Tuesday, 23 November 2010
Going, going ...................... fuck you
I’d be grateful if you would be kind enough to ignore the recent banking reality and concentrate on the theory in the next paragraph.
How much to charge when lending money is relatively straightforward – the greater the credit risk i.e. the risk of the debt not being fully repaid, the higher the interest rate that should be charged. Hence, whereas I’d charge a fine upstanding nun with a million pounds in the bank say 2% to borrow £50 off me for a week, I’d charge an insane heroin addict living on benefits and already owes Big Ian £10,000 say3% or mebbe even 150% to borrow £2,000 off me for 10 years.
Much the same principle applies to government debt. Hence, the successive spikes seen in how much Greece, then Ireland and Portugal and latterly Spain have to pay to borrow money; all these countries are heavily indebted and are suffering the after effects of a mixture of mental public spending, property crashes, making lots of Port etc., So it all seems perfectly fair I guess, in fact the spread that’s emerged between how much Germany pays to borrow and what PIIGS pay could arguably be presented as a good thing; it’s the bond markets (government debt being sold as bonds) inflicting the necessary discipline on otherwise unruly governments, there’s no such things as a free lunch, no pain no gain, etc.,
Except, that argument can go fuck itself up the nose with a shitty, rabid dog cock. For starters all these countries previously paid pretty much the same as Germany, that insane bunch of inflation haters with an incredible manufacturing base/export record. So err yeah, the people currently doing the disciplining where “experts” whose institutionalised methodology could barely tell the difference between Germany and Portugal for fuck sake, the latter being a country whose capital city is absolutely fabulous and totally worth seeing, but from personal memory was backward enough to have street beggars suffering from horrendously advanced elephantitis.
But, setting that general fucking utter and total ineptness to one side, there’s the lovely wee causal chain now in motion that raises a number of questions:
1) Bond investor suddenly gets the willies about country A and herd mentality kicks in big time
2) What country A has to pay for its debt spikes as a result
3) Country A is no longer able to borrow/can’t afford to borrow any more cos of the spike
4) Country A gets a bail out from the ECB, the EU, the IMF, MFI, WTF, etc.,
The thing is though throughout this process Country A makes this simple claim (in amongst a raft of others) – our bondholders will be fully repaid, we will not default on any government debt.
Obviously, given it’s a politician, it’s perhaps wise to take this kind of shit with a grain of salt, but because the Eurocrats don’t want any member state defaulting, there’s a huge fucking in your face dollop of truth in it. Hence when defaulting becomes a real possibility the EU steps in and hey presto the bailout means country A doesn’t.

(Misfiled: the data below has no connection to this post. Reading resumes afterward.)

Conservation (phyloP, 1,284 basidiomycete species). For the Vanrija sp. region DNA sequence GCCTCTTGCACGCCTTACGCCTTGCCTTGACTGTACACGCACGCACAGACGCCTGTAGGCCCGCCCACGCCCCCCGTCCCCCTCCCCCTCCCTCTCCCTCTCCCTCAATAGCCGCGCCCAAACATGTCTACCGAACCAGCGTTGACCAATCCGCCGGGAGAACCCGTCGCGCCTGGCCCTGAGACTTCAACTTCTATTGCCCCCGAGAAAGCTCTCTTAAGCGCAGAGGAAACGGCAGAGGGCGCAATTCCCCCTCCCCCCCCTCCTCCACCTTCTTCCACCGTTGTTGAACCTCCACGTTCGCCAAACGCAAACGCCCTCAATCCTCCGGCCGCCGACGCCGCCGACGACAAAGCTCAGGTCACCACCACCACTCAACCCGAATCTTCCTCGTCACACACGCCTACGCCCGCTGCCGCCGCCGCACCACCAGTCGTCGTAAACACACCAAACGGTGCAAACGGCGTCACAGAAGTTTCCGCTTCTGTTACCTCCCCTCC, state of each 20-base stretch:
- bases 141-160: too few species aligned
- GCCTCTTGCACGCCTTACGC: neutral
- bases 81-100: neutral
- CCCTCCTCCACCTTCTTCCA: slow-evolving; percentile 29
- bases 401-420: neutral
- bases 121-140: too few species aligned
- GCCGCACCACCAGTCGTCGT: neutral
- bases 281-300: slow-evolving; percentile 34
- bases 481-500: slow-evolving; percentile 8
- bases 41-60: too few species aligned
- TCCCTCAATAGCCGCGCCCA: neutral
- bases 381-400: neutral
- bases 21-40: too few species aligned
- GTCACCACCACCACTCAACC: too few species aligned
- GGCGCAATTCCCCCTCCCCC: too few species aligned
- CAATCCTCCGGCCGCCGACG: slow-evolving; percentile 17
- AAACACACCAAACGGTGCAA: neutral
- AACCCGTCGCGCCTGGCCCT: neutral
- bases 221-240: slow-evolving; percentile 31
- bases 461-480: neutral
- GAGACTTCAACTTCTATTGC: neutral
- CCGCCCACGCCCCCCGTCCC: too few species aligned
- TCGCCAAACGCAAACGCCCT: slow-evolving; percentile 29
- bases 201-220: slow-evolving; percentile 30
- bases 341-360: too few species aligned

Now lets get back to banking basics here for a mo, which is the risk should be reflected in the reward. Except, for investors in bonds this simply isn’t the case; they get the rewards, you fucking bet they get the rewards, but when the risk starts to appear and push comes to shove allova sudden a bailout happens and it disappears again because France and Germany have stumped up the readies.
But, hang on in the case of Ireland its up shit creek because the government put the Irish people on the hook for the Irish banks whereas now the day has been saved because Germany (and France) have in turn put themselves on the hook for Ireland, so shouldn’t this same indirect on the hooked-ness now apply to Irish sovereign debt i.e. shouldn’t their cost of borrowing fall back to German levels? Not yet it hasn’t, which leaves me thinking we’re in a heads you lose tails I win situation as far as it goes with investors in government debt because as the cost of government debt increases so the risk of default (due to this forcing a default) recedes.
The one caveat and potential saving grace here is Spain. Ireland and Greece (and Portugal) are all very well, but their actual economies just aren’t that big so as a result can all be readily sacrificed/bailed out to appease the sovereign debt gods. Spain on the other hand is big. In fact in credit crunch banking parlance it’s arguably to big to fail, so as bond investors and speculators start speculating for their own short-term personal gain with this ramping up what the Spanish government has to pay to borrow as a result, one obvious option that emerges is to let the risk-reward aspect of lending reappear. In fact fuck it lets get co-ordinated on their fucking asses and have a pan-European sovereign debt default, which would leave the greedy fuckers looking about for someone else to lend to and then after realising perhaps North Korea isn’t the safest of options at the mo, mebbe a 10% haircut on debt I was already getting 6% or whatever on isn’t so bad after all. Except we won’t because we’re sad cunts.